You want a documentary on work and productivity in America today? How about making your interviewers three young actors (two guys and a girl?) portraying future college students, say, 100 years from now. We start in their class on 20th century history where they're discussing the economic crisis of America in the 1980's. To them it's a dusty dry subject--just something to learn, pass a test, and forget.

Until their professor (played by 1970 Nobel Peace Prizewinner Dr. Norman Borlaug) springs a surprise quiz on them for the next day. A quiz they're completely unprepared for.

"What was it," the Professor asks them, "that got the Americans through their crisis?"

As the students discuss their problem after class we get a glimpse of their society. It's solved many of the problems we face today. There's power to spare, no pollution, no unemployment or inflation, taxes are a thing of the past (everything is handled through direct-use fees, memberships, and insurance premiums), transportation is quick and efficient. Expensive to portray, you say? Not to the experts of videotape, with their Magicam miniatures, blue screen, and computer animation.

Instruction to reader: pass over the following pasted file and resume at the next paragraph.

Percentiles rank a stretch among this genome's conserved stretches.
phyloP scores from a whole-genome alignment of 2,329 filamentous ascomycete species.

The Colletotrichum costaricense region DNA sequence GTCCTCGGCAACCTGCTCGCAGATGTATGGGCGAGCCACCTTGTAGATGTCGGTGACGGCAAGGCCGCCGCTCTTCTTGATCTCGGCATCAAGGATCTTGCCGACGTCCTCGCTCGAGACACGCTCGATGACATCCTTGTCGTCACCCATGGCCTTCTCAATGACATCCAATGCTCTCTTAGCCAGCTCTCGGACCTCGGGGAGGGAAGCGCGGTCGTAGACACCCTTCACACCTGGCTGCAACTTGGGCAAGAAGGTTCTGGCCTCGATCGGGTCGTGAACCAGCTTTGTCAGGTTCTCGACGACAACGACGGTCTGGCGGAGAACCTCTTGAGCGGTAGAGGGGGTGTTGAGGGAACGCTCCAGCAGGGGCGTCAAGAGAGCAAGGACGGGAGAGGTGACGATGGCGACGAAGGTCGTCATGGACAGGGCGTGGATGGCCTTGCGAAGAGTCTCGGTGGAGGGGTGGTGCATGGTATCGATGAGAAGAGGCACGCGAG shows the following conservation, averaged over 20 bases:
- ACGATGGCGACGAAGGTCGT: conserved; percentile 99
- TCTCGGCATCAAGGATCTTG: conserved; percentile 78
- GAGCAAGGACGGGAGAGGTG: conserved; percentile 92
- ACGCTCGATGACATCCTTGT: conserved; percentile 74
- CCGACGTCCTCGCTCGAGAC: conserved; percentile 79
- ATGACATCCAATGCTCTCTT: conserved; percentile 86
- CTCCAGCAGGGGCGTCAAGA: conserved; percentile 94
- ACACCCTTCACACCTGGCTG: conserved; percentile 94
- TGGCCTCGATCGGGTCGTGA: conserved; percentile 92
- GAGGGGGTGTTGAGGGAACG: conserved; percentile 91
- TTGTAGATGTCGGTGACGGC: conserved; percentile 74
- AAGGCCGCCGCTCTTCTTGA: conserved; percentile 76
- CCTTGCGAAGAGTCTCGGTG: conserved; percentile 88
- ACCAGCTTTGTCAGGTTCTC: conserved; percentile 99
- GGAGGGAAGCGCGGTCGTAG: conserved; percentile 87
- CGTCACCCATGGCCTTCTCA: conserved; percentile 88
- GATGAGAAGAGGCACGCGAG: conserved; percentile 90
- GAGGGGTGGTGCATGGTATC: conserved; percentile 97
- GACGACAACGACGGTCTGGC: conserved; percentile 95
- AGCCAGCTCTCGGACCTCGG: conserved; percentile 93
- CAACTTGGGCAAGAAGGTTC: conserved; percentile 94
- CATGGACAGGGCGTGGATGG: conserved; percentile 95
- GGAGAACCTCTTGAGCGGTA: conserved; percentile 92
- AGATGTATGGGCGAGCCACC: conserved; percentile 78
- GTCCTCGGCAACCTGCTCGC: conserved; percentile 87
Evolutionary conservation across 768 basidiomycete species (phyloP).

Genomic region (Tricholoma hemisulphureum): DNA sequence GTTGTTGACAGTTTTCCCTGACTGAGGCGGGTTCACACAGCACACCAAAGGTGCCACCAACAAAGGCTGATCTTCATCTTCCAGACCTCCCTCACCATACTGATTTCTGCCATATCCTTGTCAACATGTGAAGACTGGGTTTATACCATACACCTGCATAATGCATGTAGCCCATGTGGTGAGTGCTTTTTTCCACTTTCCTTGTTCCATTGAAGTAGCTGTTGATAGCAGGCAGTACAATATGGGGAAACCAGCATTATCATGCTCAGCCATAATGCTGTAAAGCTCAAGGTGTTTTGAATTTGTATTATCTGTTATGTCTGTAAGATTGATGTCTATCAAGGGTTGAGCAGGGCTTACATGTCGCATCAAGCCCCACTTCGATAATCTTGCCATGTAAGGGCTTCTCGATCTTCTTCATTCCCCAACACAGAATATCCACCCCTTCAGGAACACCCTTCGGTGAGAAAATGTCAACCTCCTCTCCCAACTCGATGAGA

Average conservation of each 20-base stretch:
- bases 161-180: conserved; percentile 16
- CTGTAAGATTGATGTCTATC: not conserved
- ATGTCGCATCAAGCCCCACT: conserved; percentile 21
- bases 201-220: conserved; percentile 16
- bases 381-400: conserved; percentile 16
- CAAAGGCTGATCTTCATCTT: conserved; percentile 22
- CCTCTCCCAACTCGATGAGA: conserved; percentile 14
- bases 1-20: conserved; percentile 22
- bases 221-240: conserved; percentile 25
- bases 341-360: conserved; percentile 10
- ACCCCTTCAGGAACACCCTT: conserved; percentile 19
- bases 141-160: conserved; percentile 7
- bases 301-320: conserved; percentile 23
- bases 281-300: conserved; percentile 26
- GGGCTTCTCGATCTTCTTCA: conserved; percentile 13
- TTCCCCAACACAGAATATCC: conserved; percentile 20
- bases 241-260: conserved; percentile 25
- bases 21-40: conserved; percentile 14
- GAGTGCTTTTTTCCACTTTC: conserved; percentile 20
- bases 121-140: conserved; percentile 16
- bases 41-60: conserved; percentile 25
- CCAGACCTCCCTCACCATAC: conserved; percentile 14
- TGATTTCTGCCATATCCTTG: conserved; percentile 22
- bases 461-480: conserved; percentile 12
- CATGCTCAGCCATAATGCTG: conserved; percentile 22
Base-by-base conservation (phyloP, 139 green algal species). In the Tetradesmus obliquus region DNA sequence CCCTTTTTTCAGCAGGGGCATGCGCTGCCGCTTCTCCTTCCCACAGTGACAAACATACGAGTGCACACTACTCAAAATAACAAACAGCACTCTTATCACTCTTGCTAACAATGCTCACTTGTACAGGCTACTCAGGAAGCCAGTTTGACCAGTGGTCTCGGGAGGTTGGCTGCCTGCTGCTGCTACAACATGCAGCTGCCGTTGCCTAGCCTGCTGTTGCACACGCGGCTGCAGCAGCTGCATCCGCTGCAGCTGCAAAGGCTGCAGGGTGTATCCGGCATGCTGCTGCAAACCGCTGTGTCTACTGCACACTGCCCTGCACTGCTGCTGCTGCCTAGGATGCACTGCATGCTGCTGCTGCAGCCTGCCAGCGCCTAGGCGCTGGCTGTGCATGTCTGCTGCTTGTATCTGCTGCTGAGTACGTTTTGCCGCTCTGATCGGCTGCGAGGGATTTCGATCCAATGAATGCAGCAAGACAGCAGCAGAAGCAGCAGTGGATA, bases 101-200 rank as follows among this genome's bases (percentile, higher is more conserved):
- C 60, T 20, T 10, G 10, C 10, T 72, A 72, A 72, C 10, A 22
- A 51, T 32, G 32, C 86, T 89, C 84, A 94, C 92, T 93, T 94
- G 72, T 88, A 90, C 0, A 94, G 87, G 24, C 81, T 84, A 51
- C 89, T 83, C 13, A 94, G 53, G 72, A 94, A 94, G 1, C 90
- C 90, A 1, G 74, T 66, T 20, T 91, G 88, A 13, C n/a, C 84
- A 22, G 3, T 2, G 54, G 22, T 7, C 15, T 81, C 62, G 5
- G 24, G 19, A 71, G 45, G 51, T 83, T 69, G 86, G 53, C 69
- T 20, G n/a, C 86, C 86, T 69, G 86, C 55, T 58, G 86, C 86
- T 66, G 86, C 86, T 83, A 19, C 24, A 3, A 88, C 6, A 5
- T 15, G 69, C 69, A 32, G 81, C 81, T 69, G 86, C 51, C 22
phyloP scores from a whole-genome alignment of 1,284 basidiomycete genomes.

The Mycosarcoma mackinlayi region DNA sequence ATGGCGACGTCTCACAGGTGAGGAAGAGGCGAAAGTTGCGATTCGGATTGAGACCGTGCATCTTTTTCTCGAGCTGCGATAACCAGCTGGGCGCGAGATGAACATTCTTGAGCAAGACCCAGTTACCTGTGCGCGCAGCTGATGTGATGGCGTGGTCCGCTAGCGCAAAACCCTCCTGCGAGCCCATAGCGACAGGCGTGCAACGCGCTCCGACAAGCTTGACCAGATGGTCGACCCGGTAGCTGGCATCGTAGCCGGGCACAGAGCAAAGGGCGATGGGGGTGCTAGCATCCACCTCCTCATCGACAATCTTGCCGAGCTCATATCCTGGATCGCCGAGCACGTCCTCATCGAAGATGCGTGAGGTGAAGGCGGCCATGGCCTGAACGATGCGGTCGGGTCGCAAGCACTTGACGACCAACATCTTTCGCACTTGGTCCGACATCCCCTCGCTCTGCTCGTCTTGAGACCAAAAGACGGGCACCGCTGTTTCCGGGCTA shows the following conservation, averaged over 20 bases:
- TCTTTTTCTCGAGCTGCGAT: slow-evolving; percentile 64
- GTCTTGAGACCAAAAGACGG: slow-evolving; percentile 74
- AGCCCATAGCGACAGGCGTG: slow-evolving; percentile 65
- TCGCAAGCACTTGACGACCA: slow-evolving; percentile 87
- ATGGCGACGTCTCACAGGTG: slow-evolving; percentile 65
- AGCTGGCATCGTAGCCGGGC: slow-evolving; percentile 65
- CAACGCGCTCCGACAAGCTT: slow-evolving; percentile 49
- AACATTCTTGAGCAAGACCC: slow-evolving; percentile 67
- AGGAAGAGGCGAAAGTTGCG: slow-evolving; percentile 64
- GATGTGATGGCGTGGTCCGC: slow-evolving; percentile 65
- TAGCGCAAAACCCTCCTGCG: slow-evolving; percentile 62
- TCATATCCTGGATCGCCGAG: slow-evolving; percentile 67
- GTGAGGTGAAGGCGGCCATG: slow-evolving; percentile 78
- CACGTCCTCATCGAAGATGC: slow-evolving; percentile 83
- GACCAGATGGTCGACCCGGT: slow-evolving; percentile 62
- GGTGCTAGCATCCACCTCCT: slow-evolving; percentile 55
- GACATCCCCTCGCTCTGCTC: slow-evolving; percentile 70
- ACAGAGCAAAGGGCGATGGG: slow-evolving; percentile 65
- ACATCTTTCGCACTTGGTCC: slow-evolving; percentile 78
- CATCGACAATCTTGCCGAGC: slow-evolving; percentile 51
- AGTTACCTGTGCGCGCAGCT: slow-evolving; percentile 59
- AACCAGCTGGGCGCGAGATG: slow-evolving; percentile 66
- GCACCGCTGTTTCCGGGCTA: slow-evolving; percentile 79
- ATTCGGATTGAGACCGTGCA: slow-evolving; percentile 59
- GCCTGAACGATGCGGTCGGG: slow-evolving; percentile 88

How far out do you want to get? How about putting their classroom in an orbiting space habitat between the Earth and the moon--at the gravitational balance point between them, nearer the moon?

But they're still stuck with this surprise quiz. That, at least, hasn't changed in 100 years. And being college kids, they decide to bend the rules a bit to do some unauthorized spot research.